FIG. 2 is a bottom plan view of the plug assembly;
FIG. 3 is a perspective elevational view of the fuse unit;
FIG. 4 is a detail sectional view taken along the line 4--4 of FIG. 2; and
FIG. 5 is a detail sectional view taken along the line 5--5 of FIG. 2.
Referring to the drawings it is seen that the fused plug assembly of the present invention comprises a plug body 10, a push-in fuse unit 12, a pair of prong members 14-15, and a pair of wire contacts 16-17 connected to a pair of leads 18-19. The plug body 10 is formed with a central rectangular fuse receiving socket 10a at the front and a pair of standard prong sockets 10b, 10c at the rear.
The fuse unit 12 has a body 12a shaped to fit snugly in the socket 10a and formed with an enlarged head 12b. Two pairs of parallel spaced fuse element strips 20a-20b and 20c-20d extend along opposite outer faces of the fuse body 12a, one pair 20a-20b of these strips electrically interconnecting the prong members 14-15 with the wire contacts 16-17 while the other pair 20c-20d remains as a spare. If the fuse body 12a is made square, the other two longitudinal sides can be provided with two more pairs of spare fuse element strips.
The prong members 14,15 are alike, but positioned with opposite orientation; hence, only prong member 14 will be described in detail. It is formed by doubling back the brass prong stock from the projecting tip 14a to form an exposed prong 14b of double thickness for insertion into a wall socket or other plug. Within the plug body the prong member has two separated legs, one leg 14c being outwardly offset to extend along the outer side of the prong socket 10b to engage the respective prong of an add-on plug when plugged into the plug body 10. The other leg is bent inwardly and then rearwardly to provide leg portion 14d from which a contact portion 14e projects toward the center of the plug body at right angles to 14e. This contact portion 14e is opposed by a contact portion 15e on the opposite side of the fuse socket. The contacts 16-17 are in coplanar alignment with and spaced rearwardly from the contact portions 14e, 15e so that the fuse elements 20a, 20c will engage and electrically interconnect them.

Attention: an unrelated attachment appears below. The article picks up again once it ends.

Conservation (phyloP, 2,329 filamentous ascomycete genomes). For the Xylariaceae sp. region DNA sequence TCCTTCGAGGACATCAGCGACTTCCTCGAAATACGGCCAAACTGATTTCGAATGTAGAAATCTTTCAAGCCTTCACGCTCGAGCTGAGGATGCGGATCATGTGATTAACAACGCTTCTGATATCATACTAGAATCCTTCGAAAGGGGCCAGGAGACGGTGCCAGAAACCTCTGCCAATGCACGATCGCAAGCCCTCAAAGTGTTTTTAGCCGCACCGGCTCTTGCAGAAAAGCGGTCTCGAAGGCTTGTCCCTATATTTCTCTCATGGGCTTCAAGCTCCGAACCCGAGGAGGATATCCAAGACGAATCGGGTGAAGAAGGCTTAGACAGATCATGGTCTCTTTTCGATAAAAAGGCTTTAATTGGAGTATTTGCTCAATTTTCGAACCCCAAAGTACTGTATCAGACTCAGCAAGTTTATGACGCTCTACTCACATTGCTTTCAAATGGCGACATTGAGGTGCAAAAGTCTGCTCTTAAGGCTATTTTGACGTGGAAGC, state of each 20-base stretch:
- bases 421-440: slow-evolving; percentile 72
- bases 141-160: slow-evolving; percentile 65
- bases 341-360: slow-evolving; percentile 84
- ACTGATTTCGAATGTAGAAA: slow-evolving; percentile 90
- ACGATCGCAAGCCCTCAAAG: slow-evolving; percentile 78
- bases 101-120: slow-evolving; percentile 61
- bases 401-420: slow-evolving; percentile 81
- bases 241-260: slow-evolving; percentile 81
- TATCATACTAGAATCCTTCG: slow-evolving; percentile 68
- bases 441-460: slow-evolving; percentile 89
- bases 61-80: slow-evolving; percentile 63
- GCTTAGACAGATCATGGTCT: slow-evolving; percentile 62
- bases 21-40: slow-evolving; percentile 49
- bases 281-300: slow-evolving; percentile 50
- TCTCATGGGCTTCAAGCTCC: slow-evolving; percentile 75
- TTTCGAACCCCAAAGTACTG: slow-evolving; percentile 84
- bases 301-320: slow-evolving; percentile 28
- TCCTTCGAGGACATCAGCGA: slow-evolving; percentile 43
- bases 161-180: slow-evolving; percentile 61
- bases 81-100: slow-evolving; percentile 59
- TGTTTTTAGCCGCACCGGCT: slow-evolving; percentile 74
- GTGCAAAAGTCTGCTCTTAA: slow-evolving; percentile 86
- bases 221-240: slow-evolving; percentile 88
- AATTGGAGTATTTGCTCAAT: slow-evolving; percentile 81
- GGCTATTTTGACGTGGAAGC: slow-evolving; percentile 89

As indicated in FIG. 1, contact 16, for example, is formed as a tab bent at right angles from a contact member 22 extending rearwardly in general alignment with prong portion 14d. This contact member may then be bent inwardly somewhat before making a crimped connection at 23 with the wire of insulated lead 18. Contact 17 is connected to lead 19 in the same manner.